So at this point I'm more inclined to keep the listing agents fees as low as possible, and offer a little extra to the buyers agent. They're salespeople, and salespeople sell to make money. Why overpay one person to maybe help the sell side a little bit when you can entice a hundred buyers agents to help sell the property in exchange for a higher fee?
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Old 01-07-2008, 12:13 PM   #12
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I wouldn't pay a realtor an upfront fee ... they're paid on commision for a reason: to make them hungry to sell homes.

How hard would you work if 1/2 your commision is already paid REGARDLESS of if there's a sale?
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Old 01-07-2008, 12:17 PM   #13
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I wouldn't pay a realtor an upfront fee ... they're paid on commision for a reason: to make them hungry to sell homes.

How hard would you work if 1/2 your commision is already paid REGARDLESS of if there's a sale?
I agree. I feel sorry for realtors in the present housing market!! But it is what it is. I would be more inclined to ask the realtor for comps, and to bend a little on price based on those comps, than to just pay money regardless of a sale. Even better, maybe I'd offer a bonus if the house sold in less than three months. But no flat fee for an unsold house!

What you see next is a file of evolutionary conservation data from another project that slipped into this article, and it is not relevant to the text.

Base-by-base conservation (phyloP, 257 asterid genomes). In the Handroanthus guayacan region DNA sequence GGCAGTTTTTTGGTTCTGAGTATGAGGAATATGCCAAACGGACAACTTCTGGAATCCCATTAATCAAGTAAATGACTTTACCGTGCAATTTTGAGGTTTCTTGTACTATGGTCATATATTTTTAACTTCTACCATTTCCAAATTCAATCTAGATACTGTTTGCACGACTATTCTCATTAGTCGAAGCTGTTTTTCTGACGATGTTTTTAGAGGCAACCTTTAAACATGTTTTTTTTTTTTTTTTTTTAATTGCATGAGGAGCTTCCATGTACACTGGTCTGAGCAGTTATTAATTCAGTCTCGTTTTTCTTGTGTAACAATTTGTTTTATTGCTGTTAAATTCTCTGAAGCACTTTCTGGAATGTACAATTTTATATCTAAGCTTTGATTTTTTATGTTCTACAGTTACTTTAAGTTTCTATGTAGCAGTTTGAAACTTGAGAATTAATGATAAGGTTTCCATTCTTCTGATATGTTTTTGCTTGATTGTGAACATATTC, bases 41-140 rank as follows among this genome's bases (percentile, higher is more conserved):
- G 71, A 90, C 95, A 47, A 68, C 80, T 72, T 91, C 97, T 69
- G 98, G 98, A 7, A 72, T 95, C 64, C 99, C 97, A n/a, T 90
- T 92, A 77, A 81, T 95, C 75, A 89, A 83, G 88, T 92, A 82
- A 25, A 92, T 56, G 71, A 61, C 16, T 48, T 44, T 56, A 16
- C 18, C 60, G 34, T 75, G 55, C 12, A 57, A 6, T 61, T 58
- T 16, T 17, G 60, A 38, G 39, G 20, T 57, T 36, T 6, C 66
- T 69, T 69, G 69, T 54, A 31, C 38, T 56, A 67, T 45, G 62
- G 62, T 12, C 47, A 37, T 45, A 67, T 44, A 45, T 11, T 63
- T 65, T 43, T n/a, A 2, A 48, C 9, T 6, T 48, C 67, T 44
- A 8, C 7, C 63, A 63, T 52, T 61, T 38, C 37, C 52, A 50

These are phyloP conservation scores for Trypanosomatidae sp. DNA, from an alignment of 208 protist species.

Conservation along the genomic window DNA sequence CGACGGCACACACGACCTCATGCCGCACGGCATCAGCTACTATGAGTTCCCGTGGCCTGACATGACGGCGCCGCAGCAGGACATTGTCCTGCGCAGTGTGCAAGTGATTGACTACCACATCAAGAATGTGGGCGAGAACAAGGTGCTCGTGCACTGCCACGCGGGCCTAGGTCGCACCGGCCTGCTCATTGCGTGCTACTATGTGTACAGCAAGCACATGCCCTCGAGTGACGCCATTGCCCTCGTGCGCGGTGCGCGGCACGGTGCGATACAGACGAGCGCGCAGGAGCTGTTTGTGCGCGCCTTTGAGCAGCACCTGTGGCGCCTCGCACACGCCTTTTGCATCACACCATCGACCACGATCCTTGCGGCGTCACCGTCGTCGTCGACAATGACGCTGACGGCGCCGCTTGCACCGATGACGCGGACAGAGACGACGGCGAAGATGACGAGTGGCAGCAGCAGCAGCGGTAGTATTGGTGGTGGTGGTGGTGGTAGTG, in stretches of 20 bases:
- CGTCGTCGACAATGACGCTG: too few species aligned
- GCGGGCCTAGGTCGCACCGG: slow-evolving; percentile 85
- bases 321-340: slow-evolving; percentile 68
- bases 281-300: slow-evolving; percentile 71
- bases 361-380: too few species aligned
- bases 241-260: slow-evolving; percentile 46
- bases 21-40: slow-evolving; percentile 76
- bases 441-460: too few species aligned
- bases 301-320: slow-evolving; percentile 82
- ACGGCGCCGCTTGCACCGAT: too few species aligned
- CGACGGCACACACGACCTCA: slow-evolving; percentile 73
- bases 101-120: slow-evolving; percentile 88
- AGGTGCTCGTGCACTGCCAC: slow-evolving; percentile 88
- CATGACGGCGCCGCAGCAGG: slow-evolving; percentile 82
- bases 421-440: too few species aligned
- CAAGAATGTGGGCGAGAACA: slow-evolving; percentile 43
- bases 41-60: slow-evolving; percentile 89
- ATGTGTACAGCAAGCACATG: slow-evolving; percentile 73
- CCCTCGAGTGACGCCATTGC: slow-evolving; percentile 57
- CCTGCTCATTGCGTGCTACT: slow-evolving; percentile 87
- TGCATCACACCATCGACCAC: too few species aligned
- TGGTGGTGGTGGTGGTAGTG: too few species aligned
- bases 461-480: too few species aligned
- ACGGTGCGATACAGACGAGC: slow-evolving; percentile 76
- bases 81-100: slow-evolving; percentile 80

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Old 01-07-2008, 12:35 PM   #14
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This may be a contentious issue -- my feeling is that realtor fee, in general, is a ripoff.
Real Estate Today at www.Infotube.net: Realtor Fee Rip Off -- Why 6 Percent?
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Old 01-07-2008, 12:37 PM   #15
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It looks like there are a lot more real estate lookers here recently .Every day several people cruise my neighborhood either looking for waterfront bargains or an easy house to rob . I hope it is waterfront bargains.
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Old 01-07-2008, 12:46 PM   #16
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It looks like there are a lot more real estate lookers here recently .Every day several people cruise my neighborhood either looking for waterfront bargains or an easy house to rob . I hope it is waterfront bargains.
I hope so, too.

Seems like nobody is looking or buying here. There are 4 houses for sale on my block (out of about 20), nothing selling, and no buyers at the open houses.